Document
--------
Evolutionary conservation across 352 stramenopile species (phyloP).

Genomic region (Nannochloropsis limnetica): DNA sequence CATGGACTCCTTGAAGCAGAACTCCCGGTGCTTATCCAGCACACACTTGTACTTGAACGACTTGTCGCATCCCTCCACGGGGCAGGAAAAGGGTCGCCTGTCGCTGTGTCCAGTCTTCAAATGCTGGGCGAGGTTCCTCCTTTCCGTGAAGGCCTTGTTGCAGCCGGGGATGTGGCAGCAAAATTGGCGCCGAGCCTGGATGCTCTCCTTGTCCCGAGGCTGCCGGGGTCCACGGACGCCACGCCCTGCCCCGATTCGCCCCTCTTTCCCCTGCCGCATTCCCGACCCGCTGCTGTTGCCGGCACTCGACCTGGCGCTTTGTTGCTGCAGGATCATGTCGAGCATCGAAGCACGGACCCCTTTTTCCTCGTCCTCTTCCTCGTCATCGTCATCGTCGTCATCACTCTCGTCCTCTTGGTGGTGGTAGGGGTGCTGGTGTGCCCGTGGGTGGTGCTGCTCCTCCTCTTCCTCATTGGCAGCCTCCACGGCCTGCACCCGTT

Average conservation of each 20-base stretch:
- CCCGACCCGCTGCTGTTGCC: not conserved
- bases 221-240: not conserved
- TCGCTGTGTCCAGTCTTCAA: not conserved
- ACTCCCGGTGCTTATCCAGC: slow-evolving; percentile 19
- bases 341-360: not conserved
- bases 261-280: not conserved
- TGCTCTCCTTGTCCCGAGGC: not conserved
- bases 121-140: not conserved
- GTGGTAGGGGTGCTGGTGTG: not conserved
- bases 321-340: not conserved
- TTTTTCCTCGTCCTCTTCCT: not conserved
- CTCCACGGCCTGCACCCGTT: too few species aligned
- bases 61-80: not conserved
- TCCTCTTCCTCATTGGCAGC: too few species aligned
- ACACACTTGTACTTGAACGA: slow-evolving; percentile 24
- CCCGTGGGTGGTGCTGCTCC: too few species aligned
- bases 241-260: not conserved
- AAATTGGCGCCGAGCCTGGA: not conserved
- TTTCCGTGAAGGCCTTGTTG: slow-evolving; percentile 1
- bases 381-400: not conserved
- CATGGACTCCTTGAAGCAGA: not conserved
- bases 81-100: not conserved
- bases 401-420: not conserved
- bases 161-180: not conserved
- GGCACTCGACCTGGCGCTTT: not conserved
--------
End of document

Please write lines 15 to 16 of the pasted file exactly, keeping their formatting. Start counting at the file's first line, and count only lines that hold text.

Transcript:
- CTCCACGGCCTGCACCCGTT: too few species aligned
- bases 61-80: not conserved